Two data sets were used for the analysis of cancer risk. The main one was based on all women for whom central registry data were available and included about 744,000 woman-years of observation for ever-users of oral contraceptives and 339,000 woman-years of observation for never-users. The second one contained only information collected by general practitioners through 1996 and contained about 224,000 and 331,000 woman-years of observation for ever- and never-users, respectively. Researchers calculated the rates of first diagnoses of a variety of cancers among ever- and never-users; rates were standardized for women's age and parity at diagnosis, and for cigarette smoking and social class (as defined by husband's occupation) at recruitment. Relative risks were calculated to compare rates by use status and selected characteristics of women.

Participants included in the main data set were predominantly younger than 40 when they entered the study (94% of ever-users and 90% of never-users); most had had at least one birth (83% and 80%, respectively) and had husbands who were employed in manual occupations (64% and 61%). Close to half of ever-users and four in 10 never-users in this data set smoked. Some 13% of ever-users and 10% of never-users in the general practitioner data set had used hormone therapy.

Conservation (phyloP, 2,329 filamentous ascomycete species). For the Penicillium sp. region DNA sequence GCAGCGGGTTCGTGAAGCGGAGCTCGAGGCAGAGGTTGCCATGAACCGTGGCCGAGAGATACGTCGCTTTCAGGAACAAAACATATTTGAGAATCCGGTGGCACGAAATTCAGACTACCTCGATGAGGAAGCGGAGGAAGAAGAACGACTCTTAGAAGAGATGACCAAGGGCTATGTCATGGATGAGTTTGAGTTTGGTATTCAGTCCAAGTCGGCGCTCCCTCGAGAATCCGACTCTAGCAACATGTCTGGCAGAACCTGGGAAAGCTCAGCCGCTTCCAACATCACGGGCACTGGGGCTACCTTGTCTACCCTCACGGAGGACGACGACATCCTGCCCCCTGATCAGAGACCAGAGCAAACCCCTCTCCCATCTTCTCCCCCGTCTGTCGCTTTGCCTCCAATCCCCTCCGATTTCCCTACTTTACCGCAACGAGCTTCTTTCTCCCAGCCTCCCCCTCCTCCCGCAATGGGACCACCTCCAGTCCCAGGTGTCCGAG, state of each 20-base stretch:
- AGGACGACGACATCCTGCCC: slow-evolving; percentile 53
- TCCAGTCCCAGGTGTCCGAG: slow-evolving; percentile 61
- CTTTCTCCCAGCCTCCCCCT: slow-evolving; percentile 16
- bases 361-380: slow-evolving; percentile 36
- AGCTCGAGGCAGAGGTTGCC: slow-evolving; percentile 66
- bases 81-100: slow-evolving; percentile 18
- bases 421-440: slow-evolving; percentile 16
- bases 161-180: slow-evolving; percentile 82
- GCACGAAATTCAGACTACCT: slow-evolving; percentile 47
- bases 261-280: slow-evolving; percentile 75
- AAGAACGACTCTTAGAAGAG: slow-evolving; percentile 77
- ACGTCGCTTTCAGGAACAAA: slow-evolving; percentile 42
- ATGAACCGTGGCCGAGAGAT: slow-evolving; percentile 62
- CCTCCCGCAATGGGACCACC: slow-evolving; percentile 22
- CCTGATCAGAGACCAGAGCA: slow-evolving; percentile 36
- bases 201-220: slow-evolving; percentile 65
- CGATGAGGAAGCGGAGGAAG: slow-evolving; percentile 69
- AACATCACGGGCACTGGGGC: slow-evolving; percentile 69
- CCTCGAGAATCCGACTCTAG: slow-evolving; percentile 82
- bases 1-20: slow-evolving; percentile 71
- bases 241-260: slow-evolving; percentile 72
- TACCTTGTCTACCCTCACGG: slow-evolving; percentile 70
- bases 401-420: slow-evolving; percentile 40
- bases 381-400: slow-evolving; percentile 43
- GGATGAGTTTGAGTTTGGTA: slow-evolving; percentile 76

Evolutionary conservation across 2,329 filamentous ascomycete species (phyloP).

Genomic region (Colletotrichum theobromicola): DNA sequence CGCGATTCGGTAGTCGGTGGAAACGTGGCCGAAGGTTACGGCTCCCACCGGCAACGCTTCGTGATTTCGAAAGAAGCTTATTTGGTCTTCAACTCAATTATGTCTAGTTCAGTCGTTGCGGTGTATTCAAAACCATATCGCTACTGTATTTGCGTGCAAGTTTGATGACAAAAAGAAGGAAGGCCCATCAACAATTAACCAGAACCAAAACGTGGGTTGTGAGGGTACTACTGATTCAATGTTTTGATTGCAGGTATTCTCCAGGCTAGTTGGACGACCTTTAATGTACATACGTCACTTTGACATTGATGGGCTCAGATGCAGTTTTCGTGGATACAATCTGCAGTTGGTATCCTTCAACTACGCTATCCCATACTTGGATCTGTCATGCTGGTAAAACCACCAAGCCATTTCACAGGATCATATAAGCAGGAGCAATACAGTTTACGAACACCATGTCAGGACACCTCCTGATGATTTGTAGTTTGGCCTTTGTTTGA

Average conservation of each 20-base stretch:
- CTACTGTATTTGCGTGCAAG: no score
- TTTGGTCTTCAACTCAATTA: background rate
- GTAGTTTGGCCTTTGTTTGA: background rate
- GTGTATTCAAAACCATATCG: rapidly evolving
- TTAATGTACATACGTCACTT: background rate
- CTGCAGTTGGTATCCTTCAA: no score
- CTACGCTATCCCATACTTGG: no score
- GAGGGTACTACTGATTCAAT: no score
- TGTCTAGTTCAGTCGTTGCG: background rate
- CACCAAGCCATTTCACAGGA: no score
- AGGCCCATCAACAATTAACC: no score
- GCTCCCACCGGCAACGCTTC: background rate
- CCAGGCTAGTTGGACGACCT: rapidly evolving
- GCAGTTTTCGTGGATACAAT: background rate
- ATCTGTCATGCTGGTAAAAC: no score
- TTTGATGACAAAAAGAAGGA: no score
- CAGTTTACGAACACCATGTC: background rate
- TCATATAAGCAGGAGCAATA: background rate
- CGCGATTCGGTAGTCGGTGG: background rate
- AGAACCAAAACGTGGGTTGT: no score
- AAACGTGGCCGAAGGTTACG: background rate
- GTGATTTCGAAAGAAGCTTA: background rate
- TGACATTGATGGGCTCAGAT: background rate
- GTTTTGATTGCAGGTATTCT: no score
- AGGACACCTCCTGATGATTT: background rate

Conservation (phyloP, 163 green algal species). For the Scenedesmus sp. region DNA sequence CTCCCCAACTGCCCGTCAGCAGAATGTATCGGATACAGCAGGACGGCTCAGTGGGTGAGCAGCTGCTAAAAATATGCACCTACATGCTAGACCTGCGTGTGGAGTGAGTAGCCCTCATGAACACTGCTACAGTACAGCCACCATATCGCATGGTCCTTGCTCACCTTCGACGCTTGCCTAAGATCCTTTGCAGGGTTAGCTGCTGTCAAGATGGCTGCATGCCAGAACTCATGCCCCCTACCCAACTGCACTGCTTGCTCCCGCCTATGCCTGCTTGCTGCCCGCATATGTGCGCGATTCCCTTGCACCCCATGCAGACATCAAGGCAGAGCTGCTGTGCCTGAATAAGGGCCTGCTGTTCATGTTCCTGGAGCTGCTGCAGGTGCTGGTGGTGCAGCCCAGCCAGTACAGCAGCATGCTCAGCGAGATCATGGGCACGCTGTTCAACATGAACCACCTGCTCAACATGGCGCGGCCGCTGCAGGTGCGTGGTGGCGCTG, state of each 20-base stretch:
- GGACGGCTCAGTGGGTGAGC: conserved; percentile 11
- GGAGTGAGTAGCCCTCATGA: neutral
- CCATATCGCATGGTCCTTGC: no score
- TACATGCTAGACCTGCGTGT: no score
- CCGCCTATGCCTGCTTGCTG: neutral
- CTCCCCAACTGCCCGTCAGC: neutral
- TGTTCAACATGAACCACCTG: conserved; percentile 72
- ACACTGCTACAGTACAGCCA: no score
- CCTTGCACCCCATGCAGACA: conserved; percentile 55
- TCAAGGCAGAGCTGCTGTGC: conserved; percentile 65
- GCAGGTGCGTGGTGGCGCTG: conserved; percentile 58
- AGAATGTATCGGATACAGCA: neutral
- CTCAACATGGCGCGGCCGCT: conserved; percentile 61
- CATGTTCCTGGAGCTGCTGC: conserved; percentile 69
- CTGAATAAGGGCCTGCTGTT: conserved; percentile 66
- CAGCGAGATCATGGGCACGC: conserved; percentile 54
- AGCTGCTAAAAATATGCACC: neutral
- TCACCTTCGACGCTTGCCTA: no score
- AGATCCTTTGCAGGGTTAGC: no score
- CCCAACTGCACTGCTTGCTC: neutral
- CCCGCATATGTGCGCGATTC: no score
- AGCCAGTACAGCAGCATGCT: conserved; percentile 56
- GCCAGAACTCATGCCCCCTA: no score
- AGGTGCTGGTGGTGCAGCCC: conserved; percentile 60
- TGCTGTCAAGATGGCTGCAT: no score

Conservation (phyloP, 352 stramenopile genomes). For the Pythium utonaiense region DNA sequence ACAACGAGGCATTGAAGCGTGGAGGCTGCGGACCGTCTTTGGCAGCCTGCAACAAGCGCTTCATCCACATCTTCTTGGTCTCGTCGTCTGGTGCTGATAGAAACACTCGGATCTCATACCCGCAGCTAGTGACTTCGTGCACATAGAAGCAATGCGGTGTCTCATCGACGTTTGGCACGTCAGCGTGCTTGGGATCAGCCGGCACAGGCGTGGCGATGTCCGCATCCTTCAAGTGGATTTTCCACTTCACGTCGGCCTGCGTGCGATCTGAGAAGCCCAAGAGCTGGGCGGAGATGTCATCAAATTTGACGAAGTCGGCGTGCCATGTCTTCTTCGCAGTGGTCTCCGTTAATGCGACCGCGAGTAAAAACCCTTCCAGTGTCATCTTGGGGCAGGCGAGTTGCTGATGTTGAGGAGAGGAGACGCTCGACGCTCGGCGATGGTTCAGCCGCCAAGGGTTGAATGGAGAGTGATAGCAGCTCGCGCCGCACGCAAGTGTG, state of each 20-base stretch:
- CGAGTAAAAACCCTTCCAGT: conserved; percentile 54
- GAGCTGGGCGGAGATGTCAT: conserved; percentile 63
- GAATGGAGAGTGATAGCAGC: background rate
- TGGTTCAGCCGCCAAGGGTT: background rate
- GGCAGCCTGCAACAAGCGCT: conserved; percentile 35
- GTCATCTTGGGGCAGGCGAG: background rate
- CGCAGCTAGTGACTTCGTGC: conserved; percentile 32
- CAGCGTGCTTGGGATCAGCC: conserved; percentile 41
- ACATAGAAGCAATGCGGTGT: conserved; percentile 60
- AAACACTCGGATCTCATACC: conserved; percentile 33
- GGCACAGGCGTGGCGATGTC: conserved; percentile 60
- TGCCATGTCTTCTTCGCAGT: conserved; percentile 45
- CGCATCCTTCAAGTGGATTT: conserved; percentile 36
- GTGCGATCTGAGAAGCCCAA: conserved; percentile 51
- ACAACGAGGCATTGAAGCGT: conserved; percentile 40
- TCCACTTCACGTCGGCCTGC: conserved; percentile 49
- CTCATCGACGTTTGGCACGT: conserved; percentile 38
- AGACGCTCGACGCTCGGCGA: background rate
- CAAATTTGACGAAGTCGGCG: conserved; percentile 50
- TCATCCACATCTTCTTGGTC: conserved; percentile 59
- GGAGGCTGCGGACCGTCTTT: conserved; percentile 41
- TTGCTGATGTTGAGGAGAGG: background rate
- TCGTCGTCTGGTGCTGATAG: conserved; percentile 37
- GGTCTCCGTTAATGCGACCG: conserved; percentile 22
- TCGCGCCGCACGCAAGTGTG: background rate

Compared with never-users of oral contraceptives, ever-users in the main data set had a 12% lower risk of developing any cancer during follow-up and a 29% lower risk of developing one of the main gynecologic cancers (cervical, uterine or ovarian cancer). They had significantly reduced risks of cancer of the large bowel or rectum (relative risk, 0.7), uterus (0.6) and ovaries (0.5), and of cancers for which the site was unknown (0.6) or that were classified as "other" (0.9). The reduction in overall risk translates into an estimated 45 cancers prevented per 100,000 woman-years. Relative risks calculated from the general practitioner data set were significant only for uterine and ovarian cancer (0.5 for each). In the main data set, the overall risk of cancer was significantly reduced for ever-users of the pill who were in their 30s or 50s, among both smokers and nonsmokers, among women of most parities and regardless of social class.